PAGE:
0

After the final bet, 4 players call, and we show in turn. The first player calls low hand and shows all his cards. The second player calls his low hand (loses) but shows only 2 of the 4 cards. The other 2 players show all their cards for high hand. Then the second player puts down the other 2 cards to show high and wins. Is that right? Are the 2 cards the second player held back dead because he did not show all cards when it was his turn?

Second question, since we are playing Hi-Low, can any of the players (who called) ask to see the second player other cards (or cards) after the winners were determined?

3

There are at least two different ways to play high-low split poker: "declare" and "cards speak". With the "declare" option there's also "in-turn" and "simultaneous" (simultaneous declarations are done by players arranging chips in their hand under the table and exposing them at the same time). The exact rules should be determined before the game starts.

Generally in "declare" games, a player who declares low cannot win high (and vice versa), so player two in your game is out of luck. Also, a player who declares "swing" must win both high and low to get anything (i.e., he cannot win only high if his low is beaten).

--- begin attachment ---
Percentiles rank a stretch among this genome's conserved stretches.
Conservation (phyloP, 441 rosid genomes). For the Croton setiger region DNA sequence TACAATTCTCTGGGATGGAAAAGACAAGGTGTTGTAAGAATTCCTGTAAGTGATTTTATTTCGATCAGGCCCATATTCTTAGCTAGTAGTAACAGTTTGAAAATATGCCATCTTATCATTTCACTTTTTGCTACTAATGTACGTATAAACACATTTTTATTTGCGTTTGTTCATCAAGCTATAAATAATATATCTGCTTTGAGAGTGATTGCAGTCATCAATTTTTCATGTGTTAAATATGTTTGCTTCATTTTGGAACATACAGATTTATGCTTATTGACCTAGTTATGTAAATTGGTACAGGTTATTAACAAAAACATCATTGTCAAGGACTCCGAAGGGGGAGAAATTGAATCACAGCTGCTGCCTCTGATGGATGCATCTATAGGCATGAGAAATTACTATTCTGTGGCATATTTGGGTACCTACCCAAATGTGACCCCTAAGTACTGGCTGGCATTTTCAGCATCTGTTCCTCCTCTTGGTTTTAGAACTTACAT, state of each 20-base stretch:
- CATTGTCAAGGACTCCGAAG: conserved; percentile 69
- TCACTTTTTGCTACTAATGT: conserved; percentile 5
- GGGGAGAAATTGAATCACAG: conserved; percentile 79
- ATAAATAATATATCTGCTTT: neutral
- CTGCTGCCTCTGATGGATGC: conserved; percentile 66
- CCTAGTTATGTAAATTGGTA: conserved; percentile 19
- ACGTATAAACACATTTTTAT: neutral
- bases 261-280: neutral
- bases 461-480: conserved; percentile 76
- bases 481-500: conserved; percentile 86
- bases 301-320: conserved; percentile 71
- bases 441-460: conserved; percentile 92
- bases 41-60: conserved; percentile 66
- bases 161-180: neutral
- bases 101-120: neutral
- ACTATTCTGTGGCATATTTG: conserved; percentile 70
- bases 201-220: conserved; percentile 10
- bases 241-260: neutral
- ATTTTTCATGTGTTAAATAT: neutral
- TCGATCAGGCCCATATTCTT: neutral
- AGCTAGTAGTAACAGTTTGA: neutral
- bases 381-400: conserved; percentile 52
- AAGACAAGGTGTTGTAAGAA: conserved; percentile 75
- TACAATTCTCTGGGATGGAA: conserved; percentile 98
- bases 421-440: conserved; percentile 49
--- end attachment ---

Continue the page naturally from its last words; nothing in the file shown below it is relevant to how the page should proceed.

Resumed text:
Casinos rarely, if ever, play "declare" games. "Cards speak" is easier and leads to fewer arguments. Under these rules, all players simply show their hands and the best low and best high split the pot. To increase the chance for players to scoop a whole pot, "cards speak" games are generally played with a qualifier for low: that is, a player cannot win low unless his hand is, say, 8-high or below.

High-low declare games are NOT played with a qualifier, so if a game is announced as "Stud-8" or "Omaha-9", that implies cards speak with the given qualifier for low.

In all poker games, if the hand reaches showdown, any remaining player may ask to see any hand, but it is generally both a good idea and good etiquette to allow players to fold without showing.

| improve this answer | |

Your Answer

By clicking “Post Your Answer”, you agree to our terms of service, privacy policy and cookie policy

Not the answer you're looking for? Browse other questions tagged or ask your own question.